What Makes A Thriving And Interesting City? Something Called Collision Density

By Boyd Cohen | 2016

Who was right, Jane Jacobs or Alfred Marshall and Michael Porter? The renowened urbanist, Jacobs argued for decades of the importance of density and diversity of economic actors in cities as a primary driver of innovation. Economists Marshall and Porter, on the other hand, have argued that clustering of similar industries in industrial parks and regions is the best way to stimulate innovation, job growth, and economic development. Depending on the time, location, and industry, perhaps they are all right. Increasingly, however, it appears that more innovation and entrepreneurship is happening in the dynamic, diverse urban areas as opposed to suburban tech parks.
Richard Florida, for example, has been documenting the recent migration of venture capital investments from suburban tech parks into urban areas and innovation districts. This, he has found, is even happening in Silicon Valley,where more investment is going into startups in San Francisco than in the Valley. One argument for this trend, which is very consistent with Jacobs’s reasoning, is the idea of "collision density."
 
The term has its origins in physics where it is used to reference the rate of interactions among atoms in a physical system. Last year, I first heard someone reference the idea of fostering more of this "collision density" between the innovators and entrepreneurs. I must admit that I had never heard of it being applied to the entrepreneurial ecosystem before. After some research, it seems it really has yet to be used in any peer-reviewed academic journals about entrepreneurship—but it's very important to the idea of a thriving, smart city.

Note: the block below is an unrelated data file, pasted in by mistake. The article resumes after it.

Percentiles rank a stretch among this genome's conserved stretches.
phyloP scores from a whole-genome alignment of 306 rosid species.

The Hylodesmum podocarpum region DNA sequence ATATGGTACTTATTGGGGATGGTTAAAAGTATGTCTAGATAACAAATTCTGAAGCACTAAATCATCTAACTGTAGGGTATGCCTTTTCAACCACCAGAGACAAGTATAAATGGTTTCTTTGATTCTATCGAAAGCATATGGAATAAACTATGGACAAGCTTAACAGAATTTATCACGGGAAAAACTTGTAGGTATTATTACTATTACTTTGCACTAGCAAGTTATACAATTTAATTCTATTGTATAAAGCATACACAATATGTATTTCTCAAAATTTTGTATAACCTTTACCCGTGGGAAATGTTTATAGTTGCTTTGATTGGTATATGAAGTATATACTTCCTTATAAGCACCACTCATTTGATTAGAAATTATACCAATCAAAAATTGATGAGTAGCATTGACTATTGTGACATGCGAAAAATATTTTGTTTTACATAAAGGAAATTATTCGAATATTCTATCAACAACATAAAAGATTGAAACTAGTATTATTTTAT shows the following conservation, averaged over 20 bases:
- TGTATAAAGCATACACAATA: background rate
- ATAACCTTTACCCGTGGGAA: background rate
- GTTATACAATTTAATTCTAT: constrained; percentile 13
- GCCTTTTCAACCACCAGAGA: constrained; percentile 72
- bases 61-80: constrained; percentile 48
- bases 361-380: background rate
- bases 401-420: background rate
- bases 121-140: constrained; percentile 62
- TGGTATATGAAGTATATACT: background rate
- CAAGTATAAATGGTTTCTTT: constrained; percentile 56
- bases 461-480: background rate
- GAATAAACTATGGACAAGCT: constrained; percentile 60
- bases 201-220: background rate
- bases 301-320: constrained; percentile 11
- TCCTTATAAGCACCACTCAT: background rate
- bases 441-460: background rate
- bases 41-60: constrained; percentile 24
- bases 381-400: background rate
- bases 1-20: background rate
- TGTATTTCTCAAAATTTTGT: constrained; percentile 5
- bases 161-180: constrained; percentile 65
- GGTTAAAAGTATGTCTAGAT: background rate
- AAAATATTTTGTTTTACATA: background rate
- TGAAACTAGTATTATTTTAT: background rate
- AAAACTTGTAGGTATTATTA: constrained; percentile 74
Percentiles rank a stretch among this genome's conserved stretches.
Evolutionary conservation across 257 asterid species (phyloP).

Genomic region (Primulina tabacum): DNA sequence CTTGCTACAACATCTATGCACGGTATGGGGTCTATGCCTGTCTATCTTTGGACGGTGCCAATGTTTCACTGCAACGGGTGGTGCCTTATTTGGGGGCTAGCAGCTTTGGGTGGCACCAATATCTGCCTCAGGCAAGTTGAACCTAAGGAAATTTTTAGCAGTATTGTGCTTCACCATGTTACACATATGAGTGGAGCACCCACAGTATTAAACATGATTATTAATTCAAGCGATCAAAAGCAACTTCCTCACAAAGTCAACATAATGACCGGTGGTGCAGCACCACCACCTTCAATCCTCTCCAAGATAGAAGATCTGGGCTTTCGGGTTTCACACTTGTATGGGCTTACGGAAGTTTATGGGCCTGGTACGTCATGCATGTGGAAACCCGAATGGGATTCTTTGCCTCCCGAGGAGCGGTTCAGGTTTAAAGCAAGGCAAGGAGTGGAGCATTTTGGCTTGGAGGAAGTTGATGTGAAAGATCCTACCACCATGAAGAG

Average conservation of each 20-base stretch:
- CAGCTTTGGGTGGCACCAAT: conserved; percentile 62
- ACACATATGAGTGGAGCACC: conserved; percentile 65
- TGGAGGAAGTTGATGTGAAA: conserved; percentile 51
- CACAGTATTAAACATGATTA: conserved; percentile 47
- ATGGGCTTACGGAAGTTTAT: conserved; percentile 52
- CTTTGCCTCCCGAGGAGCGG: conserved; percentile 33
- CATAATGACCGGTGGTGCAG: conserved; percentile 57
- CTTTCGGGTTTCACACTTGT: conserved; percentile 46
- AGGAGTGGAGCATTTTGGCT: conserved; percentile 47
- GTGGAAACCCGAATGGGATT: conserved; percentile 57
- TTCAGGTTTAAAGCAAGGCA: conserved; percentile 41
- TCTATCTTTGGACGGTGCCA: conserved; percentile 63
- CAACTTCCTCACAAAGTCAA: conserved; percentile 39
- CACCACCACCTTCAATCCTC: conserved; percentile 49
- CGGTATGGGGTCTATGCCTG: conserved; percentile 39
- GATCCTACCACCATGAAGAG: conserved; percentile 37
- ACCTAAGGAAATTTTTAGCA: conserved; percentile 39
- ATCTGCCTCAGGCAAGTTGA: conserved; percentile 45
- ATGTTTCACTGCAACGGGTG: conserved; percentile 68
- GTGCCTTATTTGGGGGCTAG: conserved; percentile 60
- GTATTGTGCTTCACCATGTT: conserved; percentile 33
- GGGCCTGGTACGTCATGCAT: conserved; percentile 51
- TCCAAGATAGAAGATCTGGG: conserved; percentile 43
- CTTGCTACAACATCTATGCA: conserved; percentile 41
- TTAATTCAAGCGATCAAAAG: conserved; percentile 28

I suspect this is not a surprise. When artists, designers, technologists, investors, community activitists, engineers, and entrepreneurs mix together, more innovative ideas are likely to emerge than just a group of engineers discussing the potential for blockchain, peer-to-peer models, distributed renewable energy, and so on. I say this despite somewhat agreeing with the Guy Kawasaki’s infamous statement that while engineers add to the valuation of a startup team, MBAs detract from valuation.
 
So, I believe that startup cities are those that amass a significant amount of potential to facilitate collision density between different kinds of thinkers. Collision density is naturally much higher in cities than in suburbs and suburban tech parks because cities house a much higher rate of diverse actors in smaller, more compact spaces. As the tools of innovation are becoming more democratized, and cities are increasingly home to dozens, if not hundreds, of accelerators, coworking spaces, fab labs, and the like, combined with proximity to artists, designers, schools, and users, entrepreneurs are able to regularly mingle with and create mashups of ideas, some of which may turn into commercializable innovations.
 
A recent World Bank study suggested that meeting places (like coworking spaces) and other networking assets (like meetups) combine to increase collision density in a city. They even went as far as to recommend formulas for measuring collision density either as "collisionable hours per year" or "collisionable hours per square foot."